Painkillers are a very powerful tool used to reduce or ease different types of pain. Healthcare professionals and different social media programs are constantly warning us about the possible side effects and overdose consequences. Nevertheless, statistics show that the number of painkiller abuse victims increases annually. Acetaminophen is a well-spread painkiller that is used to reduce and ease the pain in many conditions. This component classifies as a miscellaneous analgesic and antipyretic, approved by FDA in 1980.
HOW DOES ACETAMINOPHEN WORK?
Acetaminophen, as an active component combined with a large number of prescription drugs, may reduce the production of chemicals that cause inflammation and swelling in our body. Additionally, it elevates the pain threshold, reducing the sensation of pain, before the patient feels it. It sends signals to the brain’s heat-regulating section to reduce body’s temperature. Acetaminophen, blended with other ingredients treats cough, fever, flu, colds and sleeplessness (insomnia). It eases moderate pain from toothaches, osteoarthritis, cold/flu aches, headaches, muscle and neck pain, influenza, nasal congestion, plantar fasciitis, rheumatoid arthritis, rhinorrhea, sinus symptoms, transverse myelitis, migraine, and menstruation pain. It can also be used for purposes not listed on the label. A wrong consumption may lead to serious side effects.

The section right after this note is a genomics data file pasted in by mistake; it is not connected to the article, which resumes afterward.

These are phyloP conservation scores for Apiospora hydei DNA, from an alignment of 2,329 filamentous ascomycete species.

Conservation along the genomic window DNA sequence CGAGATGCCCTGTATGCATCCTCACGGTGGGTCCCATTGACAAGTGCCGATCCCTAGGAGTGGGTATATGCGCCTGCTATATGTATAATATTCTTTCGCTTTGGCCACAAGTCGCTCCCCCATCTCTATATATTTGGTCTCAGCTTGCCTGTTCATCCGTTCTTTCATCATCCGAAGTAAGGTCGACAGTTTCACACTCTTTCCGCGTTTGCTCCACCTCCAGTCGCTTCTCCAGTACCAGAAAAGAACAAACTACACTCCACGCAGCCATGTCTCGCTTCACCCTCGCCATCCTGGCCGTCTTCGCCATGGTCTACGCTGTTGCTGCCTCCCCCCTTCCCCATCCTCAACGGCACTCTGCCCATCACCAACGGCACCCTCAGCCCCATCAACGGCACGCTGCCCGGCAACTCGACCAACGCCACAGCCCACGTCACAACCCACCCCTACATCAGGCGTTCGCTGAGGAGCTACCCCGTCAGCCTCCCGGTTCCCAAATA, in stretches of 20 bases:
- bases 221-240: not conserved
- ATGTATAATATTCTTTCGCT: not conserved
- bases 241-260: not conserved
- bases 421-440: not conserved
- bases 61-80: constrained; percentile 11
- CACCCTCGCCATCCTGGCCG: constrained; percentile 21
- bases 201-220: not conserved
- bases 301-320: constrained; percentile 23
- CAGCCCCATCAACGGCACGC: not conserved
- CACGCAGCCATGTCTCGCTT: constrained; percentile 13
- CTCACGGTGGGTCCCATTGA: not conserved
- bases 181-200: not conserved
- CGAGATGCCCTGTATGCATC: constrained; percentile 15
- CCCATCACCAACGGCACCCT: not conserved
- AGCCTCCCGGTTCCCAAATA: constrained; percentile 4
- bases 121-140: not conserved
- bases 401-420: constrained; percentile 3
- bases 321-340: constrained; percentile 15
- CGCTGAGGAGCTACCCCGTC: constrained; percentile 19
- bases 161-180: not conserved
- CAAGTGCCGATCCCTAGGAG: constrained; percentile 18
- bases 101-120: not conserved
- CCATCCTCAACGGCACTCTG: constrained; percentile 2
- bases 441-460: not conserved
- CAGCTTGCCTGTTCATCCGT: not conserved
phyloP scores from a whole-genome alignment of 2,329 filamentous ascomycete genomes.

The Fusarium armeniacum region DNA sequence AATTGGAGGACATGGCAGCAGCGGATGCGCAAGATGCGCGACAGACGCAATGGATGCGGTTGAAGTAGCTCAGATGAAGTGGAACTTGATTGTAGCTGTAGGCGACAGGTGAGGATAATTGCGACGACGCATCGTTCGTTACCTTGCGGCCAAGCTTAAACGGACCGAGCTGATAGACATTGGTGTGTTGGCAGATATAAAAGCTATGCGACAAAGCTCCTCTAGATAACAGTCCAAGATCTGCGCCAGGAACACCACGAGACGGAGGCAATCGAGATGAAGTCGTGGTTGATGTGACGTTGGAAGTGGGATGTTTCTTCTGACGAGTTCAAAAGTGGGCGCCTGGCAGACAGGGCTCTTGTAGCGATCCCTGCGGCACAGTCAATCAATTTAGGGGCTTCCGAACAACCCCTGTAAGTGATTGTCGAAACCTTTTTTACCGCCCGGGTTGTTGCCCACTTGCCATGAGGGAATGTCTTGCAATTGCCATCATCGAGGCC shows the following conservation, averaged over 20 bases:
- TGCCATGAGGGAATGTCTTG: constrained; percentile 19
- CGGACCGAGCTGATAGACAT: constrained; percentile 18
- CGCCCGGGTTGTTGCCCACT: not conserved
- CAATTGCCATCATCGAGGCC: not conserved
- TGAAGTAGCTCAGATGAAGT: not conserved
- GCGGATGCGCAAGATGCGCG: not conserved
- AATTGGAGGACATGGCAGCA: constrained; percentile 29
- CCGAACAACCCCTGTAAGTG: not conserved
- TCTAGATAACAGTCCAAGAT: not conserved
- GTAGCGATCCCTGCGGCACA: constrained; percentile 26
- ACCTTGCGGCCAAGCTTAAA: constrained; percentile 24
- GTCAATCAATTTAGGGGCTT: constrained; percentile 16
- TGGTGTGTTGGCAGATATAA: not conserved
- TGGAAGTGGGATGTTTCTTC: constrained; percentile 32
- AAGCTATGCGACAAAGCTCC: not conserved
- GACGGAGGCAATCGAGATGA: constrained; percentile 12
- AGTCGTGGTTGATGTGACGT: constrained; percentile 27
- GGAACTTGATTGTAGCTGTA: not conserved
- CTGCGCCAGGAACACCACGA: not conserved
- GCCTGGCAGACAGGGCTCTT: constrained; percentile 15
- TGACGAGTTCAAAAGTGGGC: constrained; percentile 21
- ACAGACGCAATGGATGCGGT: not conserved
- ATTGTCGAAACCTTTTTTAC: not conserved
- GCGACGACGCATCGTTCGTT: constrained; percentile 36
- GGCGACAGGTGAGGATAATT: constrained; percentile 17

HOW DOES ACETAMINOPHEN LOOK LIKE?
As mentioned before, Acetaminophen might come together with different types of active and inactive ingredients in a lot of combination medicines. Besides its generic name “acetaminophen”, it has a collection of other forms and brand names. In the pharmaceutical industry of the United States, it is known as APAP, AC, Acetaminoph, Acetaminop, Acetamin, Aceatam, n-acetyl-p-aminophenol, Tylenol, Feverall, Redutemp. It is contained in Codeine, Paracetamol, Panadol, Tylox, etc. Usually, it is administered as a white, oral granule, but you may encounter Acetaminophen as an effervescent tablet, capsule, capsule liquid filled, elixir, powder, powder for solution, syrup, solution, suppository, suspension, chewable tablet, extended release tablet, intravenous solution, oral liquid, rectal medication (suppository).
HOW SHOULD I TAKE ACETAMINOPHEN?
You must take this medication according to the instructions written on the label. Taking a dose that is larger than recommended can lead to unexpected liver damage, which can end up with liver transplantation or lethal outcome. Before taking this medicine make sure your liver is healthy and you don’t drink more than 3 beverages per day. Also, consider taking care of following things:
- Follow the instructions on the package label carefully;
- Read the prescriptions of all the medications that you take simultaneously with acetaminophen, and make sure you don’t take more than one acetaminophen-containing product at a time;
- Notify your doctor or your pharmacist if you have history of alcoholism or a liver disease and avoid drinking alcohol during your acetaminophen treatment;